Officer Bielecki testified that he monitored the pen registers used in this case. In July and August of 1993, undercover officers making heroin purchases used cellular telephones to call co-defendant Darryl Edwards' cellular telephone. The pen register showed corresponding calls between the officers and Darryl Edwards and between Darryl and the telephone at the Kildare residence. Hundreds of telephone calls were made to and from the Kildare residence on a daily basis. From the spring of 1993 to October 1993, police registered more than a few thousand calls.

The State published 124 audiotapes. Each contained an intercepted telephone call by one or more of the co-defendants. The jury reviewed transcripts of the conversations while the audiotapes were played. Officer Bielecki testified that he determined the identities of the speakers on the audiotapes from the context of the conversations, the identification of the speaker by himself or another speaker, and his own familiarity with the voices. Prior to listening to the wiretaps, Bielecki had spoken with Nelson 50 to 75 times and with Edwards over 100 times. He heard Fayaode's voice for the first time during the wiretapping, but testified Fayaode's voice was distinctive due to his accent. The officer had never spoken to Animashawn, but had overheard his voice at the police station.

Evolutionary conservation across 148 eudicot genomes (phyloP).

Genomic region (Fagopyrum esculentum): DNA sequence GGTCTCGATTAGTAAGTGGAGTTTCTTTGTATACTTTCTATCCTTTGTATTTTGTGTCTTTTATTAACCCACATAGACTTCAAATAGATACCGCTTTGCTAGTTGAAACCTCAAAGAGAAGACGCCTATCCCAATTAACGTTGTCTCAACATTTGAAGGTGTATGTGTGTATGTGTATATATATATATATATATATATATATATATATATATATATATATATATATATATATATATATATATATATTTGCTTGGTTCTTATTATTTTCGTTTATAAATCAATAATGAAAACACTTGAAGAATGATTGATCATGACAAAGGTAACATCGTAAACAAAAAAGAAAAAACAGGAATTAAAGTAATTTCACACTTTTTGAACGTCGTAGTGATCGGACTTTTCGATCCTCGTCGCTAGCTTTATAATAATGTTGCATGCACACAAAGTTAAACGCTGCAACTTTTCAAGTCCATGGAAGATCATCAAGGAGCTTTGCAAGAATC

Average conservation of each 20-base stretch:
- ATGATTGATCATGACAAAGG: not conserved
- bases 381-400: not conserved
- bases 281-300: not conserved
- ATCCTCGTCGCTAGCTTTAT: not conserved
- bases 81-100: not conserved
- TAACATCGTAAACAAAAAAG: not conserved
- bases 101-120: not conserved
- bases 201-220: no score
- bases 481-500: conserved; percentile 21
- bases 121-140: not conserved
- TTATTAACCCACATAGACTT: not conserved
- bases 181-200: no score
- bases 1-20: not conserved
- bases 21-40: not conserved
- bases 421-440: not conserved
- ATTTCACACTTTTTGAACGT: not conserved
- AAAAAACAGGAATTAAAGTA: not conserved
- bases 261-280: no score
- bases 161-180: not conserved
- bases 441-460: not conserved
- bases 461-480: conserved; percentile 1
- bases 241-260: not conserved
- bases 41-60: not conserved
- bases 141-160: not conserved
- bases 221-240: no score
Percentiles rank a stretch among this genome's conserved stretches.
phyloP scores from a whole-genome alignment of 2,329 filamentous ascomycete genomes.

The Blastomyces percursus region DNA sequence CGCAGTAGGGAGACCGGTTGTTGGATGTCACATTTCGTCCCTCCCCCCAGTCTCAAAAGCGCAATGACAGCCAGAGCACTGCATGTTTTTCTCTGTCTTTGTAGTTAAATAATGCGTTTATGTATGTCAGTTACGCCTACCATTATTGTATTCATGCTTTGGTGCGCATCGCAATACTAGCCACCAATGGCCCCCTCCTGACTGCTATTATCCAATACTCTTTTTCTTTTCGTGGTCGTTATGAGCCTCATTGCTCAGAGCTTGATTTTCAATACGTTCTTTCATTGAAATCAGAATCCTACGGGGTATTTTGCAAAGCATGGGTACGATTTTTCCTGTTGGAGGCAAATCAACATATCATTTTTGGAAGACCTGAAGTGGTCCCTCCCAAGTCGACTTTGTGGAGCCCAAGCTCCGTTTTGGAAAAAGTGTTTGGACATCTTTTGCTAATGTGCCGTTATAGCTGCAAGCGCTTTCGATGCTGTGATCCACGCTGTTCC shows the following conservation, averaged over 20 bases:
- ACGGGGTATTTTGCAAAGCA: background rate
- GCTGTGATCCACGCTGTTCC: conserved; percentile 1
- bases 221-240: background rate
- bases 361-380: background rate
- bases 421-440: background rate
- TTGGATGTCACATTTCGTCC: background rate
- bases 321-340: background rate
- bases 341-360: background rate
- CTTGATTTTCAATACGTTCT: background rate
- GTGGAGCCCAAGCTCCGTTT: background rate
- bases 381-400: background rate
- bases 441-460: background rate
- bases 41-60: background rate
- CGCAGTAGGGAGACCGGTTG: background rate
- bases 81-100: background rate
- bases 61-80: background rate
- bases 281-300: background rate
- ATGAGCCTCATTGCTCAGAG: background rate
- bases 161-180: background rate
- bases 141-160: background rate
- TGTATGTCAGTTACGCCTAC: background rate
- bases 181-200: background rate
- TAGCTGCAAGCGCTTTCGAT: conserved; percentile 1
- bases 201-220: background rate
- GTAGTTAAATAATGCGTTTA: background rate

Officer Bielecki interpreted the terminology used in some of the recorded conversations. The officer testified that the conversations included: (1) Edwards speaking about the sale of 200 grams of heroin and stating that he would not pay the supplier until the drugs were sold; (2) Nelson speaking about "licks" (600 packets of heroin) and stating that they should have gotten 9 or 10 licks out of 200 grams; (3) Nelson discussing the mixing of heroin with other substances; (4) Nelson and Fayaode discussing $50,000 owed to Fayaode, and Nelson's request for 200 grams of heroin; (5) Edwards discussing a meeting concerning the sale of 100 grams of heroin; (6) Nelson being asked why certain heroin was not mixed with other substances prior to sale; (7) Fayaode telling Nelson he wanted to bring 400 grams, not just 300 grams; (8) someone telling Nelson that he sold half his lick; (9) someone telling Nelson that he had already collected $2,400 from the lick he was selling; (10) Nelson telling someone he did not need to purchase any drugs at that time; (11) Nelson discussing drug deliveries made by Fayaode and stating that they would give all the Walnut-Homan salesmen fresh licks to sell; (12) someone telling Nelson he was going to mix heroin with another substance; (13) Nelson and Fayaode discussing the delivery of 500 grams of heroin; (14) Animashawn stating that if he got the heroin cheaper from his supplier, he would sell it for a lower price; (15) Nelson discussing the fact that the police had the Kildare residence under surveillance; and (16) Nelson telling someone to clean up evidence of drug paraphernalia in the house.

Chicago police officer Maurice Barnes testified that on October 14, 1993, he made an undercover narcotic purchase in the Walnut-Homan area. He purchased two tinfoil packets for $20 from Black Soul member David Robinson. Robinson was arrested, and the packets were found to contain .14 gram of heroin.